LASIK is the short form for Laser-Assisted in Situ Keratomileusis. It is s type of refractive eye surgery used to correct vision and eliminate the need for eyeglasses and contact lenses.
When the eye is seeing correctly, the multiple light rays that enter it are refracted (bent) by the cornea and lens, to converge at the retina in the back of the eye and create an image, which is then translated into neurosignals that the brain recognizes as vision. Although these light rays are implemented to converge at the retina, if the light rays are being refracted at the wrong angle, the image is distorted and vision problems result, such as myopia (near-sightedness) or hypermetropia (far-sightedness).
The goal of refractive surgery is to change the angle of refraction of the light rays passing though the cornea, so that they correctly converge at the retina and restore proper vision. During a LASIK operation, this is done by changing the shape of the cornea by carefully vaporizing the tissue with a laser. To correct myopia, the center of the cornea can be made more flat by removing more tissue from the center than from the edge. To correct hyperopia, the center of the cornea can be made more curved by removing more tissue from the edge than from the center.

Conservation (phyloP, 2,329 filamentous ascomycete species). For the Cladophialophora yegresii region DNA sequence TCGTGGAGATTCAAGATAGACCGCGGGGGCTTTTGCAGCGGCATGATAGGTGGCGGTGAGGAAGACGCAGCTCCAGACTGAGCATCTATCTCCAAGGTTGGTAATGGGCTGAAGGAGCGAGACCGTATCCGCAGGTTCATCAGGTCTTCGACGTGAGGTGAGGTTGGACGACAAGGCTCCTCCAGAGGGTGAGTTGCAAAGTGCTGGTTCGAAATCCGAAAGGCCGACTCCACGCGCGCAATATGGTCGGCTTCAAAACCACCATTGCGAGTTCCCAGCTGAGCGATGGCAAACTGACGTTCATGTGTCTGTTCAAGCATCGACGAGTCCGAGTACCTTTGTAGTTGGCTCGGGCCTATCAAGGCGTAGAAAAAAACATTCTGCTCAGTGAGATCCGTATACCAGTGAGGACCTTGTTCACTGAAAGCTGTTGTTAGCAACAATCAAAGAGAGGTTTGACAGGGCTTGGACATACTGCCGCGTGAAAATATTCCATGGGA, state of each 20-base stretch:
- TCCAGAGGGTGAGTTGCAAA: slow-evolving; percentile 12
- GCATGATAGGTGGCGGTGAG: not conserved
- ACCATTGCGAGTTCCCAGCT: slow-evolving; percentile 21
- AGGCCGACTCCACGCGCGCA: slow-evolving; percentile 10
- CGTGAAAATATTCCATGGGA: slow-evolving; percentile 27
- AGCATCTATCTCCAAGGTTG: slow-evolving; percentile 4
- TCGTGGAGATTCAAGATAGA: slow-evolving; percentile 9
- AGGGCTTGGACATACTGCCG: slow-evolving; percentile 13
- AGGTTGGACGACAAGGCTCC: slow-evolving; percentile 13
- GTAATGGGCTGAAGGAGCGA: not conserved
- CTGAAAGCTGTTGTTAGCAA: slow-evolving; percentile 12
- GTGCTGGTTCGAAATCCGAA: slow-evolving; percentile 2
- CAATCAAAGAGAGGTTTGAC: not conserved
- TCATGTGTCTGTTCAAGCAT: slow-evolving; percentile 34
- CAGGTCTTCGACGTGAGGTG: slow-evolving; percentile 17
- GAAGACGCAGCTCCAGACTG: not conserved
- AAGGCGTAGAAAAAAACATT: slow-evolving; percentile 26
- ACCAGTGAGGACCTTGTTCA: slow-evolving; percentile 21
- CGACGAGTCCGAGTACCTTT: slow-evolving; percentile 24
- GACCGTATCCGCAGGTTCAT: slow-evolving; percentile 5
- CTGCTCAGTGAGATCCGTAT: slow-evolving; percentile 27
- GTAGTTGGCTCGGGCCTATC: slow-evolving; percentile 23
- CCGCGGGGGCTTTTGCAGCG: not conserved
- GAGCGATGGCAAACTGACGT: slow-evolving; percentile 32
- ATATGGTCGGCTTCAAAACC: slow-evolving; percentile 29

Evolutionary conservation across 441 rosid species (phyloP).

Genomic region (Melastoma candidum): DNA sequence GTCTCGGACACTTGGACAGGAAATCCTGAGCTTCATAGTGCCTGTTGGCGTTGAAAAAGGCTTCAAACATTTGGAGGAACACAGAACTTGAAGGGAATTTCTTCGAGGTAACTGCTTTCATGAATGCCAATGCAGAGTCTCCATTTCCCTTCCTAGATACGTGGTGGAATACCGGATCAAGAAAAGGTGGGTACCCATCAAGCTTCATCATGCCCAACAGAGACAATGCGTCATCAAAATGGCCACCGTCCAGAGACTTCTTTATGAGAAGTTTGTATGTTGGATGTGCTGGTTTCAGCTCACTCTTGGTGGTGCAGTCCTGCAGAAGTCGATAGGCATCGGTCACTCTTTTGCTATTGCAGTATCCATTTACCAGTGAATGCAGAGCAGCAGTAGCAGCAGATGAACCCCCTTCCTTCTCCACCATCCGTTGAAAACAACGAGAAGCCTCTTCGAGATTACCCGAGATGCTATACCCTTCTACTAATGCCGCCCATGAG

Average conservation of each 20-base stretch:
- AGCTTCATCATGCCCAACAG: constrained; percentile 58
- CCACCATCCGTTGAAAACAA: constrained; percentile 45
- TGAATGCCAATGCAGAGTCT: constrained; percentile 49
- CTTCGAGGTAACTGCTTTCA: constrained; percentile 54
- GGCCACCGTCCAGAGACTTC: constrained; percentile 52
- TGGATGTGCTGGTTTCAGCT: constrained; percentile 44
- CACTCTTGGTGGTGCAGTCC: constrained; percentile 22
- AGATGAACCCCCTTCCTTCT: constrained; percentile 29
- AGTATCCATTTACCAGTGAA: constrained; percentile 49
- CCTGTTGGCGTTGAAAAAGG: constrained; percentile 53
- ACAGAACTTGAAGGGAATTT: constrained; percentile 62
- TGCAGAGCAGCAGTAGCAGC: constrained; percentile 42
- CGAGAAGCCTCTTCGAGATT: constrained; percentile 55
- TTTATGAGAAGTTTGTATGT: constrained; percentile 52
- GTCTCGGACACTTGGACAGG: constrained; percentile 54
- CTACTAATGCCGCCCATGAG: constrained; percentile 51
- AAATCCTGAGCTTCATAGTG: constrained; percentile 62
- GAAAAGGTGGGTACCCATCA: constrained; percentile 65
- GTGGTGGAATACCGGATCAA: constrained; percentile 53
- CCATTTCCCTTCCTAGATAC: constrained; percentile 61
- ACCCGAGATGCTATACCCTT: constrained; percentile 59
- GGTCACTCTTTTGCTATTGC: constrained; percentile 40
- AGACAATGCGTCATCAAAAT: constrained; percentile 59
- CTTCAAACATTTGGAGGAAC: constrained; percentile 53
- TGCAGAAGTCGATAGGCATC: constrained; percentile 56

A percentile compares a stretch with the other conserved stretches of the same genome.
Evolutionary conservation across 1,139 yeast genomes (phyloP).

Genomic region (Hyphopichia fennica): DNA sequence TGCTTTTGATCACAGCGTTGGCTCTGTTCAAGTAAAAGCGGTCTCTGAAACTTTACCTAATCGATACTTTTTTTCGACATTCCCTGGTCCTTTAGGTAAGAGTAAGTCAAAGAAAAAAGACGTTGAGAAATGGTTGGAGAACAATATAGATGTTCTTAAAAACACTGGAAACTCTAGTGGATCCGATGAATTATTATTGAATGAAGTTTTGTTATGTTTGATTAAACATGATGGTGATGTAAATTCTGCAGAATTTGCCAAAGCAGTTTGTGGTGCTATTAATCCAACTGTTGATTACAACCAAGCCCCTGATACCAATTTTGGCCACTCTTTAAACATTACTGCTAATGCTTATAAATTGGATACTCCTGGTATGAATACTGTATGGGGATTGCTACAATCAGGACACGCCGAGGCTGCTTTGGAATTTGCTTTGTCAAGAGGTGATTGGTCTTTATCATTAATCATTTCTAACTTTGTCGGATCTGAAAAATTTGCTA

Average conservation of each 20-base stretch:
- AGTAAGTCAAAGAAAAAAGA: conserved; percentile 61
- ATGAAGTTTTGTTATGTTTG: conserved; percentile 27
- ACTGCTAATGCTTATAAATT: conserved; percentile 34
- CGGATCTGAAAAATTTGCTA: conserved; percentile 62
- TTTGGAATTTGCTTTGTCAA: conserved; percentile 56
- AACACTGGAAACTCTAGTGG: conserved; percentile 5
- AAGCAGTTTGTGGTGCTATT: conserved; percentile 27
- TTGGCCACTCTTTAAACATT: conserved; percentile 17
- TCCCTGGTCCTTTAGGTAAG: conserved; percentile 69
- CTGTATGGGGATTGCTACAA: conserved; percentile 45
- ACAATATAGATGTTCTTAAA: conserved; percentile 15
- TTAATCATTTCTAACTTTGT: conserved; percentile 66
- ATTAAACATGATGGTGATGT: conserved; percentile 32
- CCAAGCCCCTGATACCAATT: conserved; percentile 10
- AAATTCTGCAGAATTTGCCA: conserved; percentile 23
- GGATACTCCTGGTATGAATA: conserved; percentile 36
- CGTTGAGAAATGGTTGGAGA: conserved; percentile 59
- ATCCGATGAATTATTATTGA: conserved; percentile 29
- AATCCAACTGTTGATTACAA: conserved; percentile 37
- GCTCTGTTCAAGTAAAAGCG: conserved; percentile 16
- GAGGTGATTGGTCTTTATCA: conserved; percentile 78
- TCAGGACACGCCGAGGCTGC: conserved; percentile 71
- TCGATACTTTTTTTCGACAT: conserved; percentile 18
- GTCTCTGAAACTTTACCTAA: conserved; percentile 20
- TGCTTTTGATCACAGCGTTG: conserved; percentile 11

Before the procedure, a local anesthetic is administered, usually in the form of eye drops to numb the eye. Special tools are used to hold the eye in place and prevent blinking, and a special cutting tool called a microkeratome is used to cut a very thin flap in the cornea. The flap is opened and reshaped.
The LASIK procedure itself is not uncomfortable or painful. The patient is awake during the procedure, and the process is completed in just a few minutes.
You will need to where a protective pad for 24 hours. You may experience blurred vision for one to two days, after which time you can return to work or normal activity. Slight blurriness may persist but it should stabilize after one month.